This screen out-notice shows that plaintiff's attempt to grieve his disciplinary status was screened out as untimely, apparently based on the fact that he was placed on disciplinary status in 2004. However, plaintiff had received a rejection on the merits on the informal level in 2005. Am. Compl. at 27. Nothing in the regulations cited or in the declarations provided by the defendants suggests that the appeals coordinator has the authority to make a retroactive finding that the grievance was untimely at some lower level and thus reject an otherwise timely appeal at the second level of review. The language of section 3084.6(c) suggests otherwise: "An appellant must submit the appeal within 15 working days of the event or decision being appealed, or of receiving an unacceptable lower level appeal decision."

Nevertheless, it does appear that plaintiff's appeal from the informal level was not timely. Under 15 Cal. Code Regs. § 3084.6(b)(2), action must be taken at the first level within thirty days of the date the grievance is submitted. In this case, the screen-out rejection was in February 2006, even though the grievance had been denied at the informal level on August 26, 2005. Am. Compl. at 26, 27. Thus, it appears plaintiff did not timely submit this grievance for the first level of review and thus failed to comply with "the agency's deadlines." Woodford, 548 U.S. at 90.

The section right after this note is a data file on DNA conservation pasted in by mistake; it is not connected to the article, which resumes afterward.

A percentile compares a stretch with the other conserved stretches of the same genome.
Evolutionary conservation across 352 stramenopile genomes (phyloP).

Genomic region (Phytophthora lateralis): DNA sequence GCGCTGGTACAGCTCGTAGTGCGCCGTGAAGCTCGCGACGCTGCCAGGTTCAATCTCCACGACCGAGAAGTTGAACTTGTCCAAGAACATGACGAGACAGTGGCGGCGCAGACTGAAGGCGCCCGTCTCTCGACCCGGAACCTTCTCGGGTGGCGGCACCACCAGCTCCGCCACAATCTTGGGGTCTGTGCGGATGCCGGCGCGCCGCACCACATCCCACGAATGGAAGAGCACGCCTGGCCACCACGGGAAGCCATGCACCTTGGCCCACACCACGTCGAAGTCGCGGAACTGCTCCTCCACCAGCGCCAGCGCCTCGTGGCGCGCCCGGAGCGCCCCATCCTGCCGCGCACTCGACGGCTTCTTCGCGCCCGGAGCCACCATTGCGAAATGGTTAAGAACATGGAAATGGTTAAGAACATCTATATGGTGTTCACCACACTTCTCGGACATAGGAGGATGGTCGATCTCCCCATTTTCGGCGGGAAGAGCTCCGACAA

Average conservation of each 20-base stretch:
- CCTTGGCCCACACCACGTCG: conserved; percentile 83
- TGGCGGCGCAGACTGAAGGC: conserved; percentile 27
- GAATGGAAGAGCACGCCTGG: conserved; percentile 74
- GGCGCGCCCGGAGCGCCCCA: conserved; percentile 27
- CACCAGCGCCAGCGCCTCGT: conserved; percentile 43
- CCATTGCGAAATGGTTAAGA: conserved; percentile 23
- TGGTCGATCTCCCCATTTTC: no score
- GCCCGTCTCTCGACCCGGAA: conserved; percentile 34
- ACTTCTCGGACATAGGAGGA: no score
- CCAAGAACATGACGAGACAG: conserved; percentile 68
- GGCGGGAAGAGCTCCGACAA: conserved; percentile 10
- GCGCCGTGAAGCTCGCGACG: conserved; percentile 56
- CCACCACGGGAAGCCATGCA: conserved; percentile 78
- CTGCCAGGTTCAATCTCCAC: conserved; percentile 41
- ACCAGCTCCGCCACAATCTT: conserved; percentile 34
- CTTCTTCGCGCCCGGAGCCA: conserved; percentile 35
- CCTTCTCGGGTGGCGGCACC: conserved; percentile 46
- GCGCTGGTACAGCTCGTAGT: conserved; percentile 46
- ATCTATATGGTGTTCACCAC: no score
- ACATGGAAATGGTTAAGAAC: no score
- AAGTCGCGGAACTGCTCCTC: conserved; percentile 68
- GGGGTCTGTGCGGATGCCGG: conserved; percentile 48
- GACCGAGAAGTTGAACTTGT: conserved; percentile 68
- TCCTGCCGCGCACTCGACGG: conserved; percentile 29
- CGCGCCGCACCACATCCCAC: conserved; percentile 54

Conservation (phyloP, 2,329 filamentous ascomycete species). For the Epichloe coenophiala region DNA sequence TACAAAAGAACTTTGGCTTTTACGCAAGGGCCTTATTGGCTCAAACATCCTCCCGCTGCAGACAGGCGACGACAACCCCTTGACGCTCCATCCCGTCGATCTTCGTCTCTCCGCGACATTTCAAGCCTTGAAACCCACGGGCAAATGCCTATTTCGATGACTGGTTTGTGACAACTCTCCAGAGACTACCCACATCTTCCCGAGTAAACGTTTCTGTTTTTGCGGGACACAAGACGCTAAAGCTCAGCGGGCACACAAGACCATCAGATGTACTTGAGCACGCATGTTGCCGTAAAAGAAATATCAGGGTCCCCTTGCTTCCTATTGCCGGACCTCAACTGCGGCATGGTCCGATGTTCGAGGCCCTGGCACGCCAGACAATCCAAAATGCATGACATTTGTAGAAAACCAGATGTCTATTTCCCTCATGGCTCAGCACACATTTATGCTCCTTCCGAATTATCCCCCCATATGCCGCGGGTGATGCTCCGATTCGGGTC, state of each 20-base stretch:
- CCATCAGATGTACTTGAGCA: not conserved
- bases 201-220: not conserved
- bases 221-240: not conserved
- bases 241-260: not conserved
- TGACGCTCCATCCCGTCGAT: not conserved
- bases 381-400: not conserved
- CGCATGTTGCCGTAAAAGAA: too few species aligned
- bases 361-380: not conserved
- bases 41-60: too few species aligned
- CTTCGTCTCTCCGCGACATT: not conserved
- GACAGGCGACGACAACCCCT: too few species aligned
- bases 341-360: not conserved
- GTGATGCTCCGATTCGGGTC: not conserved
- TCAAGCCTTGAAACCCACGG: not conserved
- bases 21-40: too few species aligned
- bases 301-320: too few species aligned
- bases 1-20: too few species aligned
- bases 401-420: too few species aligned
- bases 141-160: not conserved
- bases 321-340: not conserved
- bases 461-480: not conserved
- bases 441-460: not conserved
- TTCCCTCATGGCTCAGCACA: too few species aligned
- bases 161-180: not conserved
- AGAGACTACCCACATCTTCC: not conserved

Plaintiff also has attached a copy of a memo from defendant Veal, responding to some correspondence plaintiff had sent, protesting the actions taken as a result of his refusal to abide by the grooming requirements. Am. Compl. at 30. This letter, however, does not satisfy the exhaustion requirement: nothing in the regulations allows an inmate to bypass the grievance process by sending a letter directly to the warden. Id. ("Proper exhaustion demands compliance with an agency's deadlines and other critical procedural rules because no adjudicative system can function effectively without imposing some orderly structure on the course of its proceedings."). Even if such circumvention were allowed, there is nothing in the record showing that plaintiff sought Director's Level review following Veal's response.


1. Defendant's second motion to dismiss for failure to exhaust (docket no. 34) be granted; and

2. Defendant's motion to dismiss for failure to state a claim (docket no. 27) be denied as moot.

These findings and recommendations are submitted to the United States District Judge assigned to the case, pursuant to the provisions of 28 U.S.C. § 636(b)(l). Within twenty days after being served with these findings and recommendations, any party may file written objections with the court and serve a copy on all parties. Such a document should be captioned "Objections to Magistrate Judge's Findings and Recommendations." Any reply to the objections shall be served and filed within ten days after service of the objections. The parties are advised that failure to file objections within the specified time may waive the right to appeal the District Court's order. Martinez v. Ylst, 951 F.2d 1153 (9th Cir. 1991).

Buy This Entire Record For $7.95

Official citation and/or docket number and footnotes (if any) for this case available with purchase.

Learn more about what you receive with purchase of this case.